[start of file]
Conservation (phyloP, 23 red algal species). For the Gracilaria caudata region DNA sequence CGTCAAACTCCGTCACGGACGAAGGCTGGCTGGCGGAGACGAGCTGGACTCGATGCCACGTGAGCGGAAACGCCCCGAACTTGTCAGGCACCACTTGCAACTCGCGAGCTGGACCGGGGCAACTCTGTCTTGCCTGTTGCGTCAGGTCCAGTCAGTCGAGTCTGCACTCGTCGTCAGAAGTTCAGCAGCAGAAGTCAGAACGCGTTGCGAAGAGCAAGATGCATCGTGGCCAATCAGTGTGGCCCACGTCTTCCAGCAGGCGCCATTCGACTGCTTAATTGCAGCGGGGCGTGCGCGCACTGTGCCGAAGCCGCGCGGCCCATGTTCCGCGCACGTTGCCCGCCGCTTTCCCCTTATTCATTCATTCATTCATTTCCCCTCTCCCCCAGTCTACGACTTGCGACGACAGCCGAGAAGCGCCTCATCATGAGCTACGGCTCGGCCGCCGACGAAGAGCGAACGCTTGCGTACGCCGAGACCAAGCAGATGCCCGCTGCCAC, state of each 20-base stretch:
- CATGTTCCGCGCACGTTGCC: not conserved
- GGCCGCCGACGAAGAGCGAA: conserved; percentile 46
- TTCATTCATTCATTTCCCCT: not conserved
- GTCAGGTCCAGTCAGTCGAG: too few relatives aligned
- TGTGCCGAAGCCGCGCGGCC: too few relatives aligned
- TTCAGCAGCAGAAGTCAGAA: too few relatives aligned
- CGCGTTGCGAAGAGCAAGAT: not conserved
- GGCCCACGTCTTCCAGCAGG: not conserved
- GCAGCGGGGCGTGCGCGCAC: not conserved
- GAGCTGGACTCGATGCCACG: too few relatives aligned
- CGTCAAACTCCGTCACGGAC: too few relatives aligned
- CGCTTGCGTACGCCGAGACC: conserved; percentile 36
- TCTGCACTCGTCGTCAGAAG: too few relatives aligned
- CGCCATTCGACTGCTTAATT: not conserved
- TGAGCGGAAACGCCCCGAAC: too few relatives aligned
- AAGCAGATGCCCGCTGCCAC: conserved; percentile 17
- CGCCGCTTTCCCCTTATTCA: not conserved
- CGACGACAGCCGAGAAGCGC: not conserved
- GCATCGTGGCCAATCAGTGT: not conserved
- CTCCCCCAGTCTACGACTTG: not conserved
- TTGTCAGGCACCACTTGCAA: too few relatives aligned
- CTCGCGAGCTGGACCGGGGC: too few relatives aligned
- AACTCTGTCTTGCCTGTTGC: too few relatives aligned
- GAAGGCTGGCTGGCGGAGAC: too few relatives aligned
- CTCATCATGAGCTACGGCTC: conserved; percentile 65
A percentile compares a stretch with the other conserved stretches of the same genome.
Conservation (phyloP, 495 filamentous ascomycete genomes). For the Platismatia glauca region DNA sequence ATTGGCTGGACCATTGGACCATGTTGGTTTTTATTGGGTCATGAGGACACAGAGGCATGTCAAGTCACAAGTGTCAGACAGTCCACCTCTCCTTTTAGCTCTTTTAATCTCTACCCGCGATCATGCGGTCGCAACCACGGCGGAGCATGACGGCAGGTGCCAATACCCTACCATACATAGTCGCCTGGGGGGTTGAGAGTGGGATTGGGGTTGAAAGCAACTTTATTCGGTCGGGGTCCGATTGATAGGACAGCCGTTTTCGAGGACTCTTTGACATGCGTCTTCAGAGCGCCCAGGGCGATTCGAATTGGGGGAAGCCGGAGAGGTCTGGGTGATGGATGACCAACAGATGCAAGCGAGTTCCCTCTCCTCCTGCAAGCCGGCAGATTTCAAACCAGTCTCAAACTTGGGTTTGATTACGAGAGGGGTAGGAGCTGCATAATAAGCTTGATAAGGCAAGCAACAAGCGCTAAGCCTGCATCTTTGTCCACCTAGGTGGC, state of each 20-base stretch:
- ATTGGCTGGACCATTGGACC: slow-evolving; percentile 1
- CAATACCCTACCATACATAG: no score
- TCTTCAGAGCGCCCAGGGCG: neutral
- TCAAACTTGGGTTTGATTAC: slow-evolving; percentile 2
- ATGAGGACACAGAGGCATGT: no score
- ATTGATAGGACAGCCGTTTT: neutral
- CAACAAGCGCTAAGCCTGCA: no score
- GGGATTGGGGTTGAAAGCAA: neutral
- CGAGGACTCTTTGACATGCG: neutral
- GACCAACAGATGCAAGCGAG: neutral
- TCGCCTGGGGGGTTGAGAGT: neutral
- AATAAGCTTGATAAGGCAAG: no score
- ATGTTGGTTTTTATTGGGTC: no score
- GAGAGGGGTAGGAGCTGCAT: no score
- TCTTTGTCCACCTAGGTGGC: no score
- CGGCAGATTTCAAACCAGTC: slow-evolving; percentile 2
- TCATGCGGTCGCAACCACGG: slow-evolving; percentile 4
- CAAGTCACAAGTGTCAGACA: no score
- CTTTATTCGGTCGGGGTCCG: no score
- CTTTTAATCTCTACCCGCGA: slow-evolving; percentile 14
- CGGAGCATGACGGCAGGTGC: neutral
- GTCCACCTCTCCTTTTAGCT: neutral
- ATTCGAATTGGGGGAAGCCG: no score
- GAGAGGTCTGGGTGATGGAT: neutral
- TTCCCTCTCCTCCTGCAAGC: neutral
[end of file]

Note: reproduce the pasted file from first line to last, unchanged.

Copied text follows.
Conservation (phyloP, 23 red algal species). For the Gracilaria caudata region DNA sequence CGTCAAACTCCGTCACGGACGAAGGCTGGCTGGCGGAGACGAGCTGGACTCGATGCCACGTGAGCGGAAACGCCCCGAACTTGTCAGGCACCACTTGCAACTCGCGAGCTGGACCGGGGCAACTCTGTCTTGCCTGTTGCGTCAGGTCCAGTCAGTCGAGTCTGCACTCGTCGTCAGAAGTTCAGCAGCAGAAGTCAGAACGCGTTGCGAAGAGCAAGATGCATCGTGGCCAATCAGTGTGGCCCACGTCTTCCAGCAGGCGCCATTCGACTGCTTAATTGCAGCGGGGCGTGCGCGCACTGTGCCGAAGCCGCGCGGCCCATGTTCCGCGCACGTTGCCCGCCGCTTTCCCCTTATTCATTCATTCATTCATTTCCCCTCTCCCCCAGTCTACGACTTGCGACGACAGCCGAGAAGCGCCTCATCATGAGCTACGGCTCGGCCGCCGACGAAGAGCGAACGCTTGCGTACGCCGAGACCAAGCAGATGCCCGCTGCCAC, state of each 20-base stretch:
- CATGTTCCGCGCACGTTGCC: not conserved
- GGCCGCCGACGAAGAGCGAA: conserved; percentile 46
- TTCATTCATTCATTTCCCCT: not conserved
- GTCAGGTCCAGTCAGTCGAG: too few relatives aligned
- TGTGCCGAAGCCGCGCGGCC: too few relatives aligned
- TTCAGCAGCAGAAGTCAGAA: too few relatives aligned
- CGCGTTGCGAAGAGCAAGAT: not conserved
- GGCCCACGTCTTCCAGCAGG: not conserved
- GCAGCGGGGCGTGCGCGCAC: not conserved
- GAGCTGGACTCGATGCCACG: too few relatives aligned
- CGTCAAACTCCGTCACGGAC: too few relatives aligned
- CGCTTGCGTACGCCGAGACC: conserved; percentile 36
- TCTGCACTCGTCGTCAGAAG: too few relatives aligned
- CGCCATTCGACTGCTTAATT: not conserved
- TGAGCGGAAACGCCCCGAAC: too few relatives aligned
- AAGCAGATGCCCGCTGCCAC: conserved; percentile 17
- CGCCGCTTTCCCCTTATTCA: not conserved
- CGACGACAGCCGAGAAGCGC: not conserved
- GCATCGTGGCCAATCAGTGT: not conserved
- CTCCCCCAGTCTACGACTTG: not conserved
- TTGTCAGGCACCACTTGCAA: too few relatives aligned
- CTCGCGAGCTGGACCGGGGC: too few relatives aligned
- AACTCTGTCTTGCCTGTTGC: too few relatives aligned
- GAAGGCTGGCTGGCGGAGAC: too few relatives aligned
- CTCATCATGAGCTACGGCTC: conserved; percentile 65
A percentile compares a stretch with the other conserved stretches of the same genome.
Conservation (phyloP, 495 filamentous ascomycete genomes). For the Platismatia glauca region DNA sequence ATTGGCTGGACCATTGGACCATGTTGGTTTTTATTGGGTCATGAGGACACAGAGGCATGTCAAGTCACAAGTGTCAGACAGTCCACCTCTCCTTTTAGCTCTTTTAATCTCTACCCGCGATCATGCGGTCGCAACCACGGCGGAGCATGACGGCAGGTGCCAATACCCTACCATACATAGTCGCCTGGGGGGTTGAGAGTGGGATTGGGGTTGAAAGCAACTTTATTCGGTCGGGGTCCGATTGATAGGACAGCCGTTTTCGAGGACTCTTTGACATGCGTCTTCAGAGCGCCCAGGGCGATTCGAATTGGGGGAAGCCGGAGAGGTCTGGGTGATGGATGACCAACAGATGCAAGCGAGTTCCCTCTCCTCCTGCAAGCCGGCAGATTTCAAACCAGTCTCAAACTTGGGTTTGATTACGAGAGGGGTAGGAGCTGCATAATAAGCTTGATAAGGCAAGCAACAAGCGCTAAGCCTGCATCTTTGTCCACCTAGGTGGC, state of each 20-base stretch:
- ATTGGCTGGACCATTGGACC: slow-evolving; percentile 1
- CAATACCCTACCATACATAG: no score
- TCTTCAGAGCGCCCAGGGCG: neutral
- TCAAACTTGGGTTTGATTAC: slow-evolving; percentile 2
- ATGAGGACACAGAGGCATGT: no score
- ATTGATAGGACAGCCGTTTT: neutral
- CAACAAGCGCTAAGCCTGCA: no score
- GGGATTGGGGTTGAAAGCAA: neutral
- CGAGGACTCTTTGACATGCG: neutral
- GACCAACAGATGCAAGCGAG: neutral
- TCGCCTGGGGGGTTGAGAGT: neutral
- AATAAGCTTGATAAGGCAAG: no score
- ATGTTGGTTTTTATTGGGTC: no score
- GAGAGGGGTAGGAGCTGCAT: no score
- TCTTTGTCCACCTAGGTGGC: no score
- CGGCAGATTTCAAACCAGTC: slow-evolving; percentile 2
- TCATGCGGTCGCAACCACGG: slow-evolving; percentile 4
- CAAGTCACAAGTGTCAGACA: no score
- CTTTATTCGGTCGGGGTCCG: no score
- CTTTTAATCTCTACCCGCGA: slow-evolving; percentile 14
- CGGAGCATGACGGCAGGTGC: neutral
- GTCCACCTCTCCTTTTAGCT: neutral
- ATTCGAATTGGGGGAAGCCG: no score
- GAGAGGTCTGGGTGATGGAT: neutral
- TTCCCTCTCCTCCTGCAAGC: neutral